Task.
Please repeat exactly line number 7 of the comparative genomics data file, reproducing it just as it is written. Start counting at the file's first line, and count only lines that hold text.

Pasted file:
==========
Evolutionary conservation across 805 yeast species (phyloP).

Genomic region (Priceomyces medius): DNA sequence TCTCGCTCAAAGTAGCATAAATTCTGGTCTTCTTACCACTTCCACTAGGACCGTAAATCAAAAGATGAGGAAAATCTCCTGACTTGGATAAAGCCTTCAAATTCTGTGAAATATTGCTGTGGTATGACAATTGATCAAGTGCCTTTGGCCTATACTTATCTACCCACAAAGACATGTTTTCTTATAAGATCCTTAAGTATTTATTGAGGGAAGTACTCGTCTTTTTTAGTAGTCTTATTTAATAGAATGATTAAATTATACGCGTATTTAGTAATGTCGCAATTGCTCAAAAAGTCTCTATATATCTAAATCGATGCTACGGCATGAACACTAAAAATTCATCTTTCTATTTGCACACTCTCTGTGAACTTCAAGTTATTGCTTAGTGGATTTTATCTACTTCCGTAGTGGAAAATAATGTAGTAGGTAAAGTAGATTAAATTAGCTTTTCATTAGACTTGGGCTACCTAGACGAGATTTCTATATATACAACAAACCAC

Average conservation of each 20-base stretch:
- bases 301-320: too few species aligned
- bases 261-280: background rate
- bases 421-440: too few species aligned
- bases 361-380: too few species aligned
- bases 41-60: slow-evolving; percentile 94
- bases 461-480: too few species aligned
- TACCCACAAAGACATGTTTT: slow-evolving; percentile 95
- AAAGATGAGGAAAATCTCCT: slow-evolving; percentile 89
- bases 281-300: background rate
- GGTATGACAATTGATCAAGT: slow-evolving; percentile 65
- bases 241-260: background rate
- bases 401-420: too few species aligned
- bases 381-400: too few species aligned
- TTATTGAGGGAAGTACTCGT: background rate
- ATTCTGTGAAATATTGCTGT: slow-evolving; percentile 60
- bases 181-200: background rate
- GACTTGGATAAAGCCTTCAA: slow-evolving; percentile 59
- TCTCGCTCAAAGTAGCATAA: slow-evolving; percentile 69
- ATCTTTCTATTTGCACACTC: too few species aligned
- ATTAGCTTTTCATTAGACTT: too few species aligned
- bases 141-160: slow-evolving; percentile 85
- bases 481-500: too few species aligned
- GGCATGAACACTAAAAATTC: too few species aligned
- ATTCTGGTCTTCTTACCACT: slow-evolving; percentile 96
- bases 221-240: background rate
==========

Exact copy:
- bases 361-380: too few species aligned